Here's a creepy little Winter's tale I penned a few years ago - the ramblings of my runaway imagination during my winter up on the mountain (back deck pictured above). Thought some of you might enjoy a break from the Summer heat. Then again, maybe not.
Annie listened to the wind howl and watched the fire dance to its song. She heard what had to be a pretty good sized limb snap off of a tree outside. She pulled the blanket tighter around her as her thoughts drifted to her Great Grandpa's WWII stories. Grape Pop - a name Annie had bestowed upon him when she was a toddler who thought that great and grape were the same word - had been dead for a decade now. Still, he was never far from Annie's mind. Shivering, she recalled his story about spending most of an entire winter huddled in a foxhole. When she was little and he would mention how that winter had been one "with teeth", Annie couldn't help but picture a small, vicious creature made entirely of snow and baring teeth of tiny, razor-sharp icicles. As if on cue she heard a scurrying noise in the attic and made a mental note to buy mousetraps next time she went shopping.
This winter was definitely one of those kind with teeth. Even on the mountain, four feet of snow in less than a month was a little excessive. She could count on one hand the days that she'd actually had power, and she had already burned through a quarter of a cord of wood. "I'm not complaining," she said to the scurrying noise in the attic. "I love the snow, and I love living here in the middle of nowhere." The noise stopped as if the maker of it was considering her statement, so she continued. "It's just that if I'm going to live without power, I'm going to have to find an old manual typewriter so I can finish writing my book." Scurry. "Hey! There's no need to be that way. I only hate that idea because those things don't come with auto-correct and there's no delete button."
Annie realized that not only was she talking to an unseen rodent, but that she was also imagining that it was giving her cognizant responses. She'd heard of people living alone in the mountains for so long that they went a little, as her nephew would say, "gone-zers." She wondered if Gone-zers knew they were going gone-zers, if there was a moment of clarity when they thought, "I've gotta get off this fuckin' mountain!" They'd step out of their cabins only to be held at bay by an army of rat-sized monsters made of snow, all gnashing their teeth in anticipation of a tasty morsel of human flesh.
Annie shook her head and sighed. She stood up, clutching the blanket around her, and went into the kitchen. She filled the kettle with water and set it to boil on the camp stove that she kept on top of the electric stove that was failing to be any kind of use lately. She opened the cupboard and brought out a mug, tea, sugar, and whisky. Once her concoction was properly brewed and medicated, she took it back to the living room. She curled up on the sofa in front of the fire and held the mug up to her nose. She closed her eyes and let the steam and the scent coming from the mug wrap around her head in warm fingers. She took a first tentative sip and felt the heat from the tea and the whisky burst in her chest and send hot tendrils into her arms and down her torso. "Take that snow monsters," she taunted the imaginary beasts with icicle teeth. "That's right. We're only tasty when we're freezing, aren't we." Scurry. "Yeah, yeah, yeah. We don't need any opinions from the peanut gallery," she yelled up at the ceiling. Scurry. "Defiant little bastard."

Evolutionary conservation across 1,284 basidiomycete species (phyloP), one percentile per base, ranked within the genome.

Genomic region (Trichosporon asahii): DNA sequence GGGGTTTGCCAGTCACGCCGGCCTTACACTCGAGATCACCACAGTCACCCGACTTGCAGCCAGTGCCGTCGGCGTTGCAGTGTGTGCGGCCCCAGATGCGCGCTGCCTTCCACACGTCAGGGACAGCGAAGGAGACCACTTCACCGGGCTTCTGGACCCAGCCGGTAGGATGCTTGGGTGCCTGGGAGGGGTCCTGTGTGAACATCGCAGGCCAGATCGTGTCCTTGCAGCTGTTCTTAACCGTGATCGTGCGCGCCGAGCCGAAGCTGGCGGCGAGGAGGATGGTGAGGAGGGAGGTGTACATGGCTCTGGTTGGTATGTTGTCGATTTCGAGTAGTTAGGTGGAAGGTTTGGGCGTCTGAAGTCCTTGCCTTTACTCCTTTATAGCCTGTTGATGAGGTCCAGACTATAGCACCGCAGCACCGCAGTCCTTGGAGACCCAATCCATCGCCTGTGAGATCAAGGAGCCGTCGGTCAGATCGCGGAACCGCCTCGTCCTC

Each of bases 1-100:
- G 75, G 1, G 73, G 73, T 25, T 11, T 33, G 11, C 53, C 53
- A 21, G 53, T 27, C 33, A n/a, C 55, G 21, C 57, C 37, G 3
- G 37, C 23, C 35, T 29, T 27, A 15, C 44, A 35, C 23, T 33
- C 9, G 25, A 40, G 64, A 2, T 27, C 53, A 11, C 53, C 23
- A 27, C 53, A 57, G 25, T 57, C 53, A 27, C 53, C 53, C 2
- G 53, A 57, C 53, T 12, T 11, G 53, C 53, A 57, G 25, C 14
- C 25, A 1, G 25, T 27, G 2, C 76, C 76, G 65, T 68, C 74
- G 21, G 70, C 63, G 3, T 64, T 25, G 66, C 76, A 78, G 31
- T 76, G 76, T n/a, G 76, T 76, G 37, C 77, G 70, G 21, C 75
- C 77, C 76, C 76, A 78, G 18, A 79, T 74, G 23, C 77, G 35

Hours later Annie awoke, still wrapped in the blanket on the sofa. The fire had burned down to embers. Light that felt all wrong was filtering through the window. Annie scrubbed at her eyes with her hands and looked again. "Fuck me," she muttered. The light was all wrong because snow had drifted up to the top of the picture window frame. "That's at least a seven foot drift!" She complained to no one in particular. She stoked the remains of the fire, added some kindling, and as it caught added a couple of logs. Then she went to the kitchen and set up the old percolator on the camp stove. It had taken her one power outage to realize that neither man, nor beast, nor snow would keep her from her daily appointed grounds. "Hyuck, hyuck," she muttered at herself. "You so funny."
An hour later, fortified with hot coffee, wearing four layers of clothing, and armed with a shovel and a broom, Annie dug her way from the front porch around to the back of the house where the picture window overlooked the river. She cleared a spot on the patio to stand in, then began sweeping the snow from the window as carefully as she could. "Wouldn't do to knock a hole in the window, kid. Then the snow monsters would have an easy in," she reminded herself. It was a grueling process, complete with the occasional face full of snow depending on the humor of the wind. First she'd sweep some snow from the window, then shovel it away, throwing it up and over the bank of it that was piled against the patio railing. By the time she was done, she was sweating and shivering. It was no longer snowing, but the temperature had dropped at least ten degrees.
With teeth, Annie thought as she shouldered the broom and shovel and made her way back around the side of the house. She left the broom and shovel under the front porch overhang, took the old snow sled that she used for a wood scuttle and made her way toward the woodshed. Once there, she filled the sled as high as she dared with logs, then harnessed the rope at the front of the sled and began to trudge back to the house. It was only about 30 yards, but in four feet of snow and as many layers of clothing, 30 yards had a way of feeling like a quarter mile. Plus, she thought, I'm already whupped from digging out the window.